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Alabama and Mississippi continue to top the list of the “most Christian” states in our nation, according to those who know such things.
This assessment must be based on some sort of institutional metrics, such as the number of churches per capita, average weekly church attendance and annual giving reports; whatever quantifiable institutional data points are used to land Alabama and Mississippi in an annual virtual tie for “buckle on the Bible Belt.”
Given the canyon which yawns ever wider between popular evangelical Christianity and the person from whom Christianity got its start all those years ago, one wonders what Jesus would think about the buckle on the Bible Belt if he ever passed along Interstate 20.
Walking straight through the heart of the Bible Belt’s buckle – Pell City to Birmingham, Bessemer to Tuscaloosa, Meridian to Brandon, Jackson to Clinton, Vicksburg to The River and beyond – what might Jesus think about what we have become?
To read the four Gospels is to see that Jesus spent his life sitting down with and standing up for whoever was most marginalized, ostracized, stigmatized, dehumanized, powerless, voiceless and alone; calling his followers to join him in a life of empathy, solidarity and welcome as wide as the wingspan of God standing up for anyone who is on the margins by standing up against anything that keeps them there (See Matthew 7:1-5, 8:10-13, 12:1-7, 21:12; Mark 2:15-17, 10:17-22, 11:15, 12:28-34; Luke 4:16-30, 5:29-32, 14:12-13, 15:1-32; John 4:1-26, 8:1-11).
A moral justice kind of life which got Jesus crucified then, and for which, in 2023, Jesus would be derided and dismissed as “woke” and “liberal” by the kind of Christianity which dominates the bandwidth in the buckle on the Bible Belt.
The buckle on the Bible Belt is broken. Indeed, one might even say that the Bible Belt has become, instead, the Ballot Belt.
In a stunning contradiction of the spirit of the Jesus of the four Gospels, whoever can propose the most hurtful policies concerning LGBTQ persons, strike the most friendly poses with an assault weapon, and take the most unwelcoming positions against immigrants can most effectively court the support of the Bible Belt’s “evangelical Christian base.” It’s enough to make one wonder if Christianity can survive Christianity.
If the four Gospels are a trustworthy record of the words and works of Jesus, then we don’t have to wonder what he would say concerning the issues of the day.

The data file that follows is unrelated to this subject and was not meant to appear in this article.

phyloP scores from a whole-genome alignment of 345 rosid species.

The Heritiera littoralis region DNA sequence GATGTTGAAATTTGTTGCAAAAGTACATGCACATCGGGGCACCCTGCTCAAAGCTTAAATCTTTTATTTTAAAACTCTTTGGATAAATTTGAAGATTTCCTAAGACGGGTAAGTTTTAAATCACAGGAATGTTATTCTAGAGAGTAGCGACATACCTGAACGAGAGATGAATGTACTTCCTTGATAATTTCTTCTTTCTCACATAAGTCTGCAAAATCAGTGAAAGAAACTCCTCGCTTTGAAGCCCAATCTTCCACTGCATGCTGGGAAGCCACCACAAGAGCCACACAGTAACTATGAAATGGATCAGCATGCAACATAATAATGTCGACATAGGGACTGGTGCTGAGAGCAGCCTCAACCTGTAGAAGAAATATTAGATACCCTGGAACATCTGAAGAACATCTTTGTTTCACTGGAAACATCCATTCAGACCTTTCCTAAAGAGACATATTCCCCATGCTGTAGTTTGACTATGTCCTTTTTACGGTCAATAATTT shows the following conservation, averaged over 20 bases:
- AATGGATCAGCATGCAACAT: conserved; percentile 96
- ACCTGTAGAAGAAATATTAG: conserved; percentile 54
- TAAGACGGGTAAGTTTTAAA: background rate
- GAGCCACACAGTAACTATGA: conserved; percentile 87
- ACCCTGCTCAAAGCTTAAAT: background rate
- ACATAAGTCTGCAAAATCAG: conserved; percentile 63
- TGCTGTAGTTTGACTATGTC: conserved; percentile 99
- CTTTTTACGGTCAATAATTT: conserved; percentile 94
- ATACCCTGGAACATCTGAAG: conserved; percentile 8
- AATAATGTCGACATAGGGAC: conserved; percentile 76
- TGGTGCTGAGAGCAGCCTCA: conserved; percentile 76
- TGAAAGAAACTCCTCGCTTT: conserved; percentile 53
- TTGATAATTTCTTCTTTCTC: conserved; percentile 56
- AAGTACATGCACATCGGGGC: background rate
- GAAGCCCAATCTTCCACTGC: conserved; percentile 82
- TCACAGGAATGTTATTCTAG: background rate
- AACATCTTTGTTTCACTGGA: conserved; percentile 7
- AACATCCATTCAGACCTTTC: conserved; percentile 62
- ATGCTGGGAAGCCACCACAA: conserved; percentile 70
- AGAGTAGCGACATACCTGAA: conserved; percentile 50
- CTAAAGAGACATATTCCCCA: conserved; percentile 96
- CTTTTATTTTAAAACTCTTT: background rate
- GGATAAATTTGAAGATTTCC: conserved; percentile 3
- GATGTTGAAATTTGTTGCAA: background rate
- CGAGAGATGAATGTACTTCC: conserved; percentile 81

The Jesus who told his disciples to put down their swords would tell us to stand against the rampant availability of assault weapons on our streets. Anyone who knows anything about Jesus knows that.
The Jesus who spent his life standing up for anyone who was on the margins by standing up against anything that put them there, would call on his friends to work for racial and social justice here and now.
The Jesus who is reported to have said that all the holy words in all the holy books could be summed up in a single simple sentence – “Treat all others as you wish to be treated” (Matthew 7:12) – would call those who claim his name to denounce public policies poisoned by Christian nationalism, white supremacy, xenophobia and homophobia, and embrace, instead, a life of kindness, understanding, welcome and love.
The Jesus who went about healing the sick and suffering would most definitely want all persons to have equal access to health care without regard for their income, which means that if Jesus came to Alabama and Mississippi today, he would urge our leaders to expand Medicaid, not because Jesus would be a Republican or a Democrat but because Jesus would be the same Jesus this time that he was last time.
If the four Gospels are a trustworthy record of the words and works of Jesus, then we don’t have to wonder what he would say about the pressing issues of the day.
The question for those of us who are serious about following Jesus is not, “What would Jesus say?” The question is, “What will we do?”
After 45 years of pastoral life, during which he served churches in Georgia, North Carolina,Washington DC, and Jackson,Mississippi, Poole retired in 2022. He is the author of eight books, including The Path to Depth (Nurturing Faith Books, 2022), as well as numerous published articles and the lyrics to three hymns.